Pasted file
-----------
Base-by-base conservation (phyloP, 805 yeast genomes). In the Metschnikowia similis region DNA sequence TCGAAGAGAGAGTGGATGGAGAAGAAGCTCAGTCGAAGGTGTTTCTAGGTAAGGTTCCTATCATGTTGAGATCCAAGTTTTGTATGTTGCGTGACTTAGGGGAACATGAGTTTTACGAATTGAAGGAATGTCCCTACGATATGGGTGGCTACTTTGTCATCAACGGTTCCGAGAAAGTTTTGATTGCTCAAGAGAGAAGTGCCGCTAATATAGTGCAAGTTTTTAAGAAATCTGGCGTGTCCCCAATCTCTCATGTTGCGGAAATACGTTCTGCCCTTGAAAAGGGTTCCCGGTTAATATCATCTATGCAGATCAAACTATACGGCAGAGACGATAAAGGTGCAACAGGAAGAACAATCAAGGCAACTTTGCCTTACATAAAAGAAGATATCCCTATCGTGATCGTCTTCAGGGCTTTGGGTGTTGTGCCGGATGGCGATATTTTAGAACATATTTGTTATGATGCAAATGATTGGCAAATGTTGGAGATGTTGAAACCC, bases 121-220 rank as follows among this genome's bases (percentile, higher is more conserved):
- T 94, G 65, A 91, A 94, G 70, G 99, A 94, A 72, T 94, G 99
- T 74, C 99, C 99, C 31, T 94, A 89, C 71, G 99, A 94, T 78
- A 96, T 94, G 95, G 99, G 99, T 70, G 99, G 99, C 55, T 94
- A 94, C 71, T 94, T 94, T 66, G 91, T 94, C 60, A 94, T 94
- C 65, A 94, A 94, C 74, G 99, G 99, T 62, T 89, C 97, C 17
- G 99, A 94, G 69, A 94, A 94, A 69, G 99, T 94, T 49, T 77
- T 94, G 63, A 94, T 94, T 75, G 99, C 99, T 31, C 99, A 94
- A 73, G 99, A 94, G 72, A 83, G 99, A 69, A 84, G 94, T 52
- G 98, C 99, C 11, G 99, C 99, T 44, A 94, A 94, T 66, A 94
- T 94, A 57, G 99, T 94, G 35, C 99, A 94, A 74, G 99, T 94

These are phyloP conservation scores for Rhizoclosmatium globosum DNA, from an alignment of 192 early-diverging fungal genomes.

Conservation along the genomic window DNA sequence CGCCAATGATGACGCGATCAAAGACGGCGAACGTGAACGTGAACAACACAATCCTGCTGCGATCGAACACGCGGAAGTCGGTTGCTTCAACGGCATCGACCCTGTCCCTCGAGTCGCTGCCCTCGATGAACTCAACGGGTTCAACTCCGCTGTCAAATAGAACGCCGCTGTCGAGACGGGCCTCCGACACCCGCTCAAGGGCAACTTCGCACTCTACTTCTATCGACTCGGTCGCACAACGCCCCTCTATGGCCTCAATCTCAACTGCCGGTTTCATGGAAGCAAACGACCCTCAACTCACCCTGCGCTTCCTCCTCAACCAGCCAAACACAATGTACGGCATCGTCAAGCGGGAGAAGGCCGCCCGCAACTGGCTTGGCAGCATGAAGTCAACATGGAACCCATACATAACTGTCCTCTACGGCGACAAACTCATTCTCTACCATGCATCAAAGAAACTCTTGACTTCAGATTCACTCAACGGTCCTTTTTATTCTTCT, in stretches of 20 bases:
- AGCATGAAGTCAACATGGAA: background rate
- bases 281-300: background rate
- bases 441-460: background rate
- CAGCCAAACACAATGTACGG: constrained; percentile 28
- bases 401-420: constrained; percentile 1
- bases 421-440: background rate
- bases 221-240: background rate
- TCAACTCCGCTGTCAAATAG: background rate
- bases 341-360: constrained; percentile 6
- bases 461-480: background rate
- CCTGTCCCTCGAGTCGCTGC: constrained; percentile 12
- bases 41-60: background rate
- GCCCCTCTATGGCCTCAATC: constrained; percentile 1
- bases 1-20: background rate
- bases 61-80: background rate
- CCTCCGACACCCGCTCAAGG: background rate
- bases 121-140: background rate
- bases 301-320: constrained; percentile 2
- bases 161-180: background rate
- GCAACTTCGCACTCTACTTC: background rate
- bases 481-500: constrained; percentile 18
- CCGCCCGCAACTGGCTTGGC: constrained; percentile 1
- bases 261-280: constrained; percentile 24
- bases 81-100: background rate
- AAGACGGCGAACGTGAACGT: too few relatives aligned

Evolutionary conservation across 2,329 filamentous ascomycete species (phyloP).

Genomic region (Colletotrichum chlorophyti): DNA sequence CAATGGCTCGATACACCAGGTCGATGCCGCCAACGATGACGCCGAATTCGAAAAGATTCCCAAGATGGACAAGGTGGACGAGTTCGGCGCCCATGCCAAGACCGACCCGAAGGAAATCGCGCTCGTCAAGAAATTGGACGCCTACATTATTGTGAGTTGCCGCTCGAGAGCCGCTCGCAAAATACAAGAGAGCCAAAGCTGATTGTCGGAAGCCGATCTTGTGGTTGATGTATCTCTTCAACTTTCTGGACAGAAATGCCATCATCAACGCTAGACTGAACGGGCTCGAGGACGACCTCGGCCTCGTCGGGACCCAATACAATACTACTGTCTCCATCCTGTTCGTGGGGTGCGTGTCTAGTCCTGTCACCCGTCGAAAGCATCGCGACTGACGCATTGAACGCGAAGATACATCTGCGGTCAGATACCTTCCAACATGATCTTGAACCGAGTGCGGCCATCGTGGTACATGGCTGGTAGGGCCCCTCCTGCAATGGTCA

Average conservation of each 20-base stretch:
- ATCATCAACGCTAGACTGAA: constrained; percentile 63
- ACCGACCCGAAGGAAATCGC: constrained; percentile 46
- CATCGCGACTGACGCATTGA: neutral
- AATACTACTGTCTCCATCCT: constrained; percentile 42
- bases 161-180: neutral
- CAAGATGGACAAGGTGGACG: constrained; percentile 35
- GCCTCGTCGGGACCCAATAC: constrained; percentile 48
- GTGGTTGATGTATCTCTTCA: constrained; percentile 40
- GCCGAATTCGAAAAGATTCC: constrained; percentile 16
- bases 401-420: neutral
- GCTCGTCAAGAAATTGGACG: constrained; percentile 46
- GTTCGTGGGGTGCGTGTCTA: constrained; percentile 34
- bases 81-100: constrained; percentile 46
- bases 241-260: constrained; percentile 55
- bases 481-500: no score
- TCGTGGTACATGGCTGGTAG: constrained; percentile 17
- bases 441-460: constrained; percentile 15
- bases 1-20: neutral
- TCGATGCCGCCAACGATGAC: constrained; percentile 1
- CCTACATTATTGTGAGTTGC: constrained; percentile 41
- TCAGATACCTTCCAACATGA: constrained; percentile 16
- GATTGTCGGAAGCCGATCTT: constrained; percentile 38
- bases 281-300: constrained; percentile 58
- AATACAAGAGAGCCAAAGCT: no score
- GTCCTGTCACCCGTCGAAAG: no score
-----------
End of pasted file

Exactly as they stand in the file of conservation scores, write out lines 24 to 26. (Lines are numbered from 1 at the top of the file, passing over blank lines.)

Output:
- CCTGTCCCTCGAGTCGCTGC: constrained; percentile 12
- bases 41-60: background rate
- GCCCCTCTATGGCCTCAATC: constrained; percentile 1